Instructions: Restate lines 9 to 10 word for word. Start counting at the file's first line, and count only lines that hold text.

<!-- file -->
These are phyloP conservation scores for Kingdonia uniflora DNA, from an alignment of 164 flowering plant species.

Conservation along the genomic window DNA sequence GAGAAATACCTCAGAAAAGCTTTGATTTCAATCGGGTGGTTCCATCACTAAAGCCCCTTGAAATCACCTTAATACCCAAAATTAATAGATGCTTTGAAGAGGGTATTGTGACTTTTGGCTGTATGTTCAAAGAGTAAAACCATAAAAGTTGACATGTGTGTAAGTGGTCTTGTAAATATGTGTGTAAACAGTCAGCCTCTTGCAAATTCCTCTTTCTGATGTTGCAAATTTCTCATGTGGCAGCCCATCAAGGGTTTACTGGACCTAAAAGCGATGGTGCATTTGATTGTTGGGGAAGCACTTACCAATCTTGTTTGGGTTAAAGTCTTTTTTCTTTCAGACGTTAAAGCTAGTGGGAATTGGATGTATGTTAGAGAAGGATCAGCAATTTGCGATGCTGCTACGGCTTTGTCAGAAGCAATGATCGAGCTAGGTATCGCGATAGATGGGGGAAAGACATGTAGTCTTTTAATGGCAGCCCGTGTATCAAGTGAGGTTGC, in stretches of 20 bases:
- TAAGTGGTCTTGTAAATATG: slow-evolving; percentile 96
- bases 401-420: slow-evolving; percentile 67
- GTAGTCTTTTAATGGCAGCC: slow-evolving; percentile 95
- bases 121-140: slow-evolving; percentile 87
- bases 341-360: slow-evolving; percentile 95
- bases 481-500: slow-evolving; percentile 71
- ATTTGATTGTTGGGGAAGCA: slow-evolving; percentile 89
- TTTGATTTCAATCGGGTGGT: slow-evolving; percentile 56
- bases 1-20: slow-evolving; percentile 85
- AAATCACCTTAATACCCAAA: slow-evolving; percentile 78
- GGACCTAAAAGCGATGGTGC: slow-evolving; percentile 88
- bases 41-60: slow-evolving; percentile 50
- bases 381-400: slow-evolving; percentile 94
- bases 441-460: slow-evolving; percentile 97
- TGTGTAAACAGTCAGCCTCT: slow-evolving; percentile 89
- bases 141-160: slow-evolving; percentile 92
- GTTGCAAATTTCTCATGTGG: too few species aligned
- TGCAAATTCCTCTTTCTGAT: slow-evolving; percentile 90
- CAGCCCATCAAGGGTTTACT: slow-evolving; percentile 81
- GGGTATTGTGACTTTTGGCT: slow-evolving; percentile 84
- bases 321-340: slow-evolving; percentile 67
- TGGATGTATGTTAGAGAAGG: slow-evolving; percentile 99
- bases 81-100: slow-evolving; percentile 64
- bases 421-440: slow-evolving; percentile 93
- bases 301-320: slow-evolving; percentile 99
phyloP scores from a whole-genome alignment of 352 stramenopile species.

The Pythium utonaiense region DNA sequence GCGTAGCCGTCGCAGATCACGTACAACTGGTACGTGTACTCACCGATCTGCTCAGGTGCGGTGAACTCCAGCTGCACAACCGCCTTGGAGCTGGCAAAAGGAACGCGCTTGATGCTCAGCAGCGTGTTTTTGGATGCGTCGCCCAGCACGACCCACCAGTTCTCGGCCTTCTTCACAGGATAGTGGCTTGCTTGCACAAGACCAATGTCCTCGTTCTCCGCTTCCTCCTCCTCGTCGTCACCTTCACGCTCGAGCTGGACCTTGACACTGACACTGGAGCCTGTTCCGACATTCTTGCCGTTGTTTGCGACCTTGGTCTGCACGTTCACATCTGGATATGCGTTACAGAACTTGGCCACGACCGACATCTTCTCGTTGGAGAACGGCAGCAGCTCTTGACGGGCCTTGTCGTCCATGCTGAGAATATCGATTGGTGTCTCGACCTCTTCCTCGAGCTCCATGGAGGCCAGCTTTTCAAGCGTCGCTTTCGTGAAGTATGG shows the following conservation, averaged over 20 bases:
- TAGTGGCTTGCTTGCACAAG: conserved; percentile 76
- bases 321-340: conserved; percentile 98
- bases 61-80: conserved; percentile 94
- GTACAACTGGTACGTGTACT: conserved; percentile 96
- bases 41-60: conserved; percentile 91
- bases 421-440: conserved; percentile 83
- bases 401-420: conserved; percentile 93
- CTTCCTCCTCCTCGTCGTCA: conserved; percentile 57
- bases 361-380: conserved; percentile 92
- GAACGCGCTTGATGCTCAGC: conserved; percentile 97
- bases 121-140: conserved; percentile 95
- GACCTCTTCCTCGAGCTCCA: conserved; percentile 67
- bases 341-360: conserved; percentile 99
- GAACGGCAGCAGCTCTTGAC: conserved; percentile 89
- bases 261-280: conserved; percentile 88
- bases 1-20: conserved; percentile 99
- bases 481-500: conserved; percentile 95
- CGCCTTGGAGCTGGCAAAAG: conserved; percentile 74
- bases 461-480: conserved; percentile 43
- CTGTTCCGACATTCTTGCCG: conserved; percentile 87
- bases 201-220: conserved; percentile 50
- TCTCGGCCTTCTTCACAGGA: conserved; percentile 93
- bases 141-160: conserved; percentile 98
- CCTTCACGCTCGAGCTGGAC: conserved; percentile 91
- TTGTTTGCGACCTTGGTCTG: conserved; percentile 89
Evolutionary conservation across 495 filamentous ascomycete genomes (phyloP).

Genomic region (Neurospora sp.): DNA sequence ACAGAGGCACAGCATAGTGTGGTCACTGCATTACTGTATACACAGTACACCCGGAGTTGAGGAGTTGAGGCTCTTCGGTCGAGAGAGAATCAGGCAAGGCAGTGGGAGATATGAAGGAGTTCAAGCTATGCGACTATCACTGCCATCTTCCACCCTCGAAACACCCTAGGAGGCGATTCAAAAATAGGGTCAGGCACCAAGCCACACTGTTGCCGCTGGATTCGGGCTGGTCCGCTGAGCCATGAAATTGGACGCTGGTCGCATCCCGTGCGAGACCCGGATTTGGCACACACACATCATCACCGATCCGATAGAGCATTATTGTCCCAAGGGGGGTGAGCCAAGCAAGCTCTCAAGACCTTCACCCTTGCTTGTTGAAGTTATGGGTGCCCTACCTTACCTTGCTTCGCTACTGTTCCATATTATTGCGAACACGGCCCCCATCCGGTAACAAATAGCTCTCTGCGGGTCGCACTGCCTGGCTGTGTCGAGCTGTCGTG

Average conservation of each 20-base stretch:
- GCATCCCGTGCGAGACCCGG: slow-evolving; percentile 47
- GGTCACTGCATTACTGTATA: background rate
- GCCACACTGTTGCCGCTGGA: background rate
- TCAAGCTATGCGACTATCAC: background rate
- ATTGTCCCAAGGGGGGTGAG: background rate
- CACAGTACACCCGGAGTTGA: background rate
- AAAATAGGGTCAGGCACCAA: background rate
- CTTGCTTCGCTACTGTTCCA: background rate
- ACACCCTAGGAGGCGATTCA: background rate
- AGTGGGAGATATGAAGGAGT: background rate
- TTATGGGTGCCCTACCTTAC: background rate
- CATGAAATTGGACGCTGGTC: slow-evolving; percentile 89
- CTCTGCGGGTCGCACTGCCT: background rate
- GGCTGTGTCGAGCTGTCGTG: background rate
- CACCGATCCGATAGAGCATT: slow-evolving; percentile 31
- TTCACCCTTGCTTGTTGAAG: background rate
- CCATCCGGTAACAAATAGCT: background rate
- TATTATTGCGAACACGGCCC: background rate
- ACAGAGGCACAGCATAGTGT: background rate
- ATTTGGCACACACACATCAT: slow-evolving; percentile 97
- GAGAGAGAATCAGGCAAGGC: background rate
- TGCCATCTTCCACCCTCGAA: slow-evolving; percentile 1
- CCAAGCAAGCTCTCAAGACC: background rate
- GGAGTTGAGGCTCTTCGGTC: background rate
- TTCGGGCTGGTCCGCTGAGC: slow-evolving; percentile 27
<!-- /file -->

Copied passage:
- ATTTGATTGTTGGGGAAGCA: slow-evolving; percentile 89
- TTTGATTTCAATCGGGTGGT: slow-evolving; percentile 56